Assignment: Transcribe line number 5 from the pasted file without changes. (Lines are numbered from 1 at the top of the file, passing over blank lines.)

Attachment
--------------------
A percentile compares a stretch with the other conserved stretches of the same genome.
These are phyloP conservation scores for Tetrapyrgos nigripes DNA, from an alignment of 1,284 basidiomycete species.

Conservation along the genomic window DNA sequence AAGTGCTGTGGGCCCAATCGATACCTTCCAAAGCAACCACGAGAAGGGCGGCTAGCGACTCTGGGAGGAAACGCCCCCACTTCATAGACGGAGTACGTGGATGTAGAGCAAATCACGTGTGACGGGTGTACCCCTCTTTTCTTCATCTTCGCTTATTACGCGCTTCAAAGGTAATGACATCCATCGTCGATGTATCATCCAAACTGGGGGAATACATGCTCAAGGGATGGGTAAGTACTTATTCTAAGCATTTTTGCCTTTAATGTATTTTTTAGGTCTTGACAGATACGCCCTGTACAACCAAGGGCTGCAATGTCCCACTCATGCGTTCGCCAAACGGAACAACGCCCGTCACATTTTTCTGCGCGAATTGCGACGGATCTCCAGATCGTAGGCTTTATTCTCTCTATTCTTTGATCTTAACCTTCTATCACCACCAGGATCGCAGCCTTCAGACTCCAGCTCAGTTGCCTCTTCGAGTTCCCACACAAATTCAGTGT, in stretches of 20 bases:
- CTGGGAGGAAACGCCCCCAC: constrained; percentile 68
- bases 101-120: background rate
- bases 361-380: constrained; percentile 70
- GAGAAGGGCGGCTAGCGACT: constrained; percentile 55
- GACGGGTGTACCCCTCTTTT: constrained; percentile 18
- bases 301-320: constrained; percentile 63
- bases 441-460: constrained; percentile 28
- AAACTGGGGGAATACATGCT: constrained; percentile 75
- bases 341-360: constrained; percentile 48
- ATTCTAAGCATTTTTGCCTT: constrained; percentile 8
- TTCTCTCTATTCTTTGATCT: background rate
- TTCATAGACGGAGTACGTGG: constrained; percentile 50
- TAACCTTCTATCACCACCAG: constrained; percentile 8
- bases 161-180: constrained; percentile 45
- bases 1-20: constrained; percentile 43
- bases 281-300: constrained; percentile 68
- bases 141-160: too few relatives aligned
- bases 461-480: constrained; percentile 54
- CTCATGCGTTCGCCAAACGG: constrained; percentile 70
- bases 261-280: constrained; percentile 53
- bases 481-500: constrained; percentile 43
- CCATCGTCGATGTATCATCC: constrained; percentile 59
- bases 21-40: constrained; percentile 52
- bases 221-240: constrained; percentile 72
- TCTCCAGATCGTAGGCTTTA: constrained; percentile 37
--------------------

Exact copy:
- bases 101-120: background rate